Arteta won the FA Cup as captain when Arsenal ended a nine-year trophy drought in 2014.
Yet despite winning the competition twice more in the six years since, standards have continued to slip at the Emirates since Arsene Wenger's departure two years ago.
Despite an upturn since Arteta's appointment in December, eighth place in the Premier League was the Londoners worst league finish in 15 years.
"For me this club deserves the best and you have to be fighting for every title," said the Spaniard on the prospect of silverware and a place in the Europa League next season redeeming a miserable campaign.
"Obviously after everything that happened, if we are able to win the final and qualify for Europe, we can say it's okay. But it's not the level for this football club."
The Europa League may be the poor relation to the riches and prestige of the Champions League, but failure to qualify for European football at all for the first time since the 1995/96 season would be a further blow to Arsenal's already fragile finances.
Due to the lack of Champions League football, the Gunners posted a loss of £27 million ($35 million) in the 2018/2019 campaign for the first time in 17 years.
That was despite generating nearly £40 million in TV and prize money from a run to the Europa League final and before the consequences of the coronavirus pandemic saw the club's playing and coaching staff agree a 12.5 percent pay cut.
Victories over Liverpool and former employers Manchester City in the space of four days earlier this month have given Arteta plenty of credit in the bank from the Arsenal support.
But questions remain over how much he can do to restore the club's former glories if he is not backed in the transfer market.
"The gap is enormous," said Arteta after beating Liverpool despite having just 33 percent possession and three shots to the Premier League champions' 24.
"You know how you build those squads, there is no magic.
"You need to improve with quality players and you need bigger squads to compete in this competition."
Before looking to recruit for a rebuild, Arsenal also have to convince their outstanding talent to stay put.
Pierre-Emerick Aubameyang was just one goal behind Jamie Vardy in the battle for the Premier League Golden Boot despite playing in a struggling side and it was his two goals that saw off City in the semi-final to make it back to Wembley on Saturday.
The former Borussia Dortmund forward has just one year left on his contract and given Arsenal's financial predicament, it would make business sense to sell in the close season if Aubameyang cannot be convinced to extend his contract.
"It is our responsiblity for make him feel this is the right next step in his career," said Arteta.
"In order to do that he needs to feel valued, feel that he belongs to us and we want him and he needs to believe we can take this club forward the way we want to do. He is an extremely key player in that."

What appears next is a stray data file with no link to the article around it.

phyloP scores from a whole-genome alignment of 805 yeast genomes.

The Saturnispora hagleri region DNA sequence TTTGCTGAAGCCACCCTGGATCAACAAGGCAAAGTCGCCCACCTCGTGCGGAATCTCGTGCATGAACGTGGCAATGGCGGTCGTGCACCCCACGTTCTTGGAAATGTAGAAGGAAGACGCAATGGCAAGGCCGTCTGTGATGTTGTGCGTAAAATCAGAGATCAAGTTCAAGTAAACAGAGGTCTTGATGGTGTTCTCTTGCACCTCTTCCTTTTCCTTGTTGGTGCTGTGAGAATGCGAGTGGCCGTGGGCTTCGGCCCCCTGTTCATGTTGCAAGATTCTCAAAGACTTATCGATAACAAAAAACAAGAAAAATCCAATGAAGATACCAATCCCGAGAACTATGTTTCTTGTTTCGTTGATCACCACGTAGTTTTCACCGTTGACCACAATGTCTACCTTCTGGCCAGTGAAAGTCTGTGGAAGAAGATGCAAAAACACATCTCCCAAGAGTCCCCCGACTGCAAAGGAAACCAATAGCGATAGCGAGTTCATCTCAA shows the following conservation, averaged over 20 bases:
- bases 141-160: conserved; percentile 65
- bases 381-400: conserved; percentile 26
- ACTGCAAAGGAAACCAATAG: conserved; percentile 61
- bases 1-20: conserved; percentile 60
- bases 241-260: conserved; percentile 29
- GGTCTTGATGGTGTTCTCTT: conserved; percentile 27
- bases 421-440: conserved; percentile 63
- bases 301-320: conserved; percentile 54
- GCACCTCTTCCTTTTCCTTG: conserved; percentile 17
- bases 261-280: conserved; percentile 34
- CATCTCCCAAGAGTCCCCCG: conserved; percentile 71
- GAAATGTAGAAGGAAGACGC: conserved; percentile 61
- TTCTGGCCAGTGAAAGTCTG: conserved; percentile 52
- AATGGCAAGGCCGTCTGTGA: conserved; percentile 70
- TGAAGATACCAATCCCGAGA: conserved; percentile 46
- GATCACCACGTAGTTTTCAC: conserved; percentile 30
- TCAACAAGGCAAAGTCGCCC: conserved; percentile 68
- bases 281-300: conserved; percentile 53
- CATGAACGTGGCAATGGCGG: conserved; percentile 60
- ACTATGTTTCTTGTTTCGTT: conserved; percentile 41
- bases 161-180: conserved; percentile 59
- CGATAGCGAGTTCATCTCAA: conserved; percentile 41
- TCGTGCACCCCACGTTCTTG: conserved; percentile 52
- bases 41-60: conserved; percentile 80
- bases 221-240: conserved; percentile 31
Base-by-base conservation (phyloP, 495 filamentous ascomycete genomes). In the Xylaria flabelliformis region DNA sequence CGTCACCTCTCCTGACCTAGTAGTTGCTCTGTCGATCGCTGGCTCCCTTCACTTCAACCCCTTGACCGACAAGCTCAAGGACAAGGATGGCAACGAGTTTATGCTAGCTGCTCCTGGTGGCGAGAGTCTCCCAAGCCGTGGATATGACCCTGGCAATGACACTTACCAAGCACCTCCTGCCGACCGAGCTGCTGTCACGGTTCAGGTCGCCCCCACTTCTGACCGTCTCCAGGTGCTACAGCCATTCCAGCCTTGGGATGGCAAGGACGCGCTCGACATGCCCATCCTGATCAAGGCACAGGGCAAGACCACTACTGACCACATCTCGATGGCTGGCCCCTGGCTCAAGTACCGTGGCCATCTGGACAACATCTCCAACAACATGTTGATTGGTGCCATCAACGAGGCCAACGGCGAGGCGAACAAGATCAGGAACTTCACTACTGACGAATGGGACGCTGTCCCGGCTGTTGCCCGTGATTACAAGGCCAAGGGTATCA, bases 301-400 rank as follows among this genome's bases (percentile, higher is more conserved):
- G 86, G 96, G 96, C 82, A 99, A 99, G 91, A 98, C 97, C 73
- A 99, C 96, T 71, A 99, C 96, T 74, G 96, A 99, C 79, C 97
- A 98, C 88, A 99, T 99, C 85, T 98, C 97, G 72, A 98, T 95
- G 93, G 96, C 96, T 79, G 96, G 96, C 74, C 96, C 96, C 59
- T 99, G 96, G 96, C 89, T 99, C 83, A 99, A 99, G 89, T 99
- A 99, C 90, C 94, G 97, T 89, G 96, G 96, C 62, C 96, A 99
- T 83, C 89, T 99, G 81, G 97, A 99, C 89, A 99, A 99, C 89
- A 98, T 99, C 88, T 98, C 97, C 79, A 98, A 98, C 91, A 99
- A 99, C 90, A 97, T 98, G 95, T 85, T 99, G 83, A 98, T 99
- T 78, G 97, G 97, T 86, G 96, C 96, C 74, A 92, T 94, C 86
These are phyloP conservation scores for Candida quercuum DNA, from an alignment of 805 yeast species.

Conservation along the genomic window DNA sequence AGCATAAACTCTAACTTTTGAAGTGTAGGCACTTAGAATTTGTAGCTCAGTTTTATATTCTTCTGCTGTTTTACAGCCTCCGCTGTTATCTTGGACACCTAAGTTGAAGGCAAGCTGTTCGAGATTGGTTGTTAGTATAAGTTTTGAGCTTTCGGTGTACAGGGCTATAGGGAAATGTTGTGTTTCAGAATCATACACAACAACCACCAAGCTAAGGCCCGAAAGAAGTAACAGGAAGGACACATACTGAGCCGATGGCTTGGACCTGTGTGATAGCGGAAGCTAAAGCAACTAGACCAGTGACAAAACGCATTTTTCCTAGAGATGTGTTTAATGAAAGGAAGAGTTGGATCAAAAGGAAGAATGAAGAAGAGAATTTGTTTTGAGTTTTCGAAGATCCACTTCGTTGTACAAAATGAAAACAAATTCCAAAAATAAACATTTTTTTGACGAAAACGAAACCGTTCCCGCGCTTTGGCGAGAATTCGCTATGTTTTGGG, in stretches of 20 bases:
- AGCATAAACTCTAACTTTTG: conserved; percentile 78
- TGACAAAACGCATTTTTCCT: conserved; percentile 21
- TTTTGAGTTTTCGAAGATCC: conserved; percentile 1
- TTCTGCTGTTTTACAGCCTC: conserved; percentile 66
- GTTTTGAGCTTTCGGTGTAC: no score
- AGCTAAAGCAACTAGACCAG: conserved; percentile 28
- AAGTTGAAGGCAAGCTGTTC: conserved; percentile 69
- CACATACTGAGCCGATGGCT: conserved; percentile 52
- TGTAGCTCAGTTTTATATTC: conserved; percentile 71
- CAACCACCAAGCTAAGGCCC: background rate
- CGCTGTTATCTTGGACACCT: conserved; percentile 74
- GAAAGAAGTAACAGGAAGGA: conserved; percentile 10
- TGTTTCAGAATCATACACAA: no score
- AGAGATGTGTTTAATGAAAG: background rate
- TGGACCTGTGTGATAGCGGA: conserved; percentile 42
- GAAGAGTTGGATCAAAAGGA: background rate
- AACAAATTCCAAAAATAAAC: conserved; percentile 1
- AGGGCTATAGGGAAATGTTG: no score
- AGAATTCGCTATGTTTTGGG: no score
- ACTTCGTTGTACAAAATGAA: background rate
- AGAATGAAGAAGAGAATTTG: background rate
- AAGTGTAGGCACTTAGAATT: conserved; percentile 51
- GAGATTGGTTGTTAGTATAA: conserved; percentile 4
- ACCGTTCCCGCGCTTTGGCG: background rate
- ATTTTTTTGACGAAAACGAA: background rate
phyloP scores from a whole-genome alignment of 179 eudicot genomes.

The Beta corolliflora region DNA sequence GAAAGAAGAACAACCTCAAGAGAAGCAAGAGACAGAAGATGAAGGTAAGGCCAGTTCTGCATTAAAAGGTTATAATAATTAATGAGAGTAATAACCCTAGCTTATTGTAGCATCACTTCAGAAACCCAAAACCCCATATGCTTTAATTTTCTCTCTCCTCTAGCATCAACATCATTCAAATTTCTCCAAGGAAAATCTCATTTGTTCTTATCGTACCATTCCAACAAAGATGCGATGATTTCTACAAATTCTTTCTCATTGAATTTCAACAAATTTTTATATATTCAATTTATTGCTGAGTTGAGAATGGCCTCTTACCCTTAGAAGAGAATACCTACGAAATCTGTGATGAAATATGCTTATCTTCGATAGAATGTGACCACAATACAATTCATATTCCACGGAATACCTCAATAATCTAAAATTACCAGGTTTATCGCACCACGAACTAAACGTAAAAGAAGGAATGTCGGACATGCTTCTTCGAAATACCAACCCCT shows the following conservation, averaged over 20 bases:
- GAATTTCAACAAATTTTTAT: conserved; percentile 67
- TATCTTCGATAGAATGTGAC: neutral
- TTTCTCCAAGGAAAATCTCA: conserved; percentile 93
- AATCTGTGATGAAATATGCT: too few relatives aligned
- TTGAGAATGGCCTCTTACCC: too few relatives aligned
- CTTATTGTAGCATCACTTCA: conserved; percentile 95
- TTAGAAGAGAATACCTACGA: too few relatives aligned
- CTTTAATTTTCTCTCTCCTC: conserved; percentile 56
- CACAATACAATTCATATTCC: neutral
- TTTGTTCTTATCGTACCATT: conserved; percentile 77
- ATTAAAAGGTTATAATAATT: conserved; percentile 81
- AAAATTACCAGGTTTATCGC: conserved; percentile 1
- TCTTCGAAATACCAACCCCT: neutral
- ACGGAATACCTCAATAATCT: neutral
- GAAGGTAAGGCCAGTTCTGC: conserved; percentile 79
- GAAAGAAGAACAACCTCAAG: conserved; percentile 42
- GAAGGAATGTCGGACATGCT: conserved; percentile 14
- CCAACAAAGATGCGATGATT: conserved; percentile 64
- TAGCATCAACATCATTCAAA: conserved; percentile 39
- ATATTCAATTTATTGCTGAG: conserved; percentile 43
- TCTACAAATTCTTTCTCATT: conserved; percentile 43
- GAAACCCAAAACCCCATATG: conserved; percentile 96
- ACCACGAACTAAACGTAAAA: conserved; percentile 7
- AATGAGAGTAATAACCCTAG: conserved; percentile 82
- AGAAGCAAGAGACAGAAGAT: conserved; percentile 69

For one of Europe's top strikers, Aubameyang has precious few medals with only a French League Cup at St Etienne and one German Cup with Dortmund to his name.
In what could be his final game for the club, a trophy at Wembley could go a long way to convincing Aubameyang to buy into Arteta's project and Arsenal's American owners, Kroenke Sports and Entertainment, to do likewise in the transfer market in the coming months.
Meanwhile, Mikel Arteta believes Pierre-Emerick Aubameyang's future at Arsenal could be influenced by the outcome of Saturday's FA Cup final against Chelsea as the Gunners try to convince the Gabon international to extend his contract.
Aubameyang, 31, has just one year left on his deal at the Emirates and given Arsenal's financial predicament, it would make sense to sell in the close season if he cannot be convinced to prolong his contract.
Despite his strike rate as one of Europe's deadliest forwards over the past six years, Aubameyang has just two major trophies to his name with cup wins at St Etienne and Borussia Dortmund.
Arteta captained Arsenal to two FA Cup wins during his playing career and believes experiencing that success could convince Aubameyang to trust the club are going in the right direction.
"No, I don't have that feeling," said Arteta on Friday when asked if Saturday's clash could be Aubameyang's final game for the club.
"It's a package at the end. You need to have a lot of ingredients on the table to persuade a player of his level to be at this football club.
"Don't forget that he still has a contract here with us. We want to do it in a long-term, at the moment he's with us and he should be really proud of where he is.
"Winning a trophy helps to really believe and feel 'wow', I want more of these moments. If you are wearing the armband and able to lift that cup, it is such a moment. This is going to help for sure."
Winning a trophy in his first season in management would also be a huge bonus for Arteta to prove he can restore Arsenal's former glories.
"It generates trust when you win titles," he added. "It generates moments when together you go through some good emotions.
"It brings everybody together, you have memories, there is a lot of things about winning a trophy that is so positive for any group and when you are in a process of (development) that makes it even more important, so we have a great opportunity tomorrow, let's go for it."
Beating their London rivals behind closed doors at Wembley would also ensure Arsenal do not miss out on European football next season for the first time since 1995/96 by qualifying for the Europa League.
"It's a final, the only focus is on winning that trophy tomorrow," said Arteta.
"Financially it would be really helpful and on the sporting side, to play European football for this club is a must."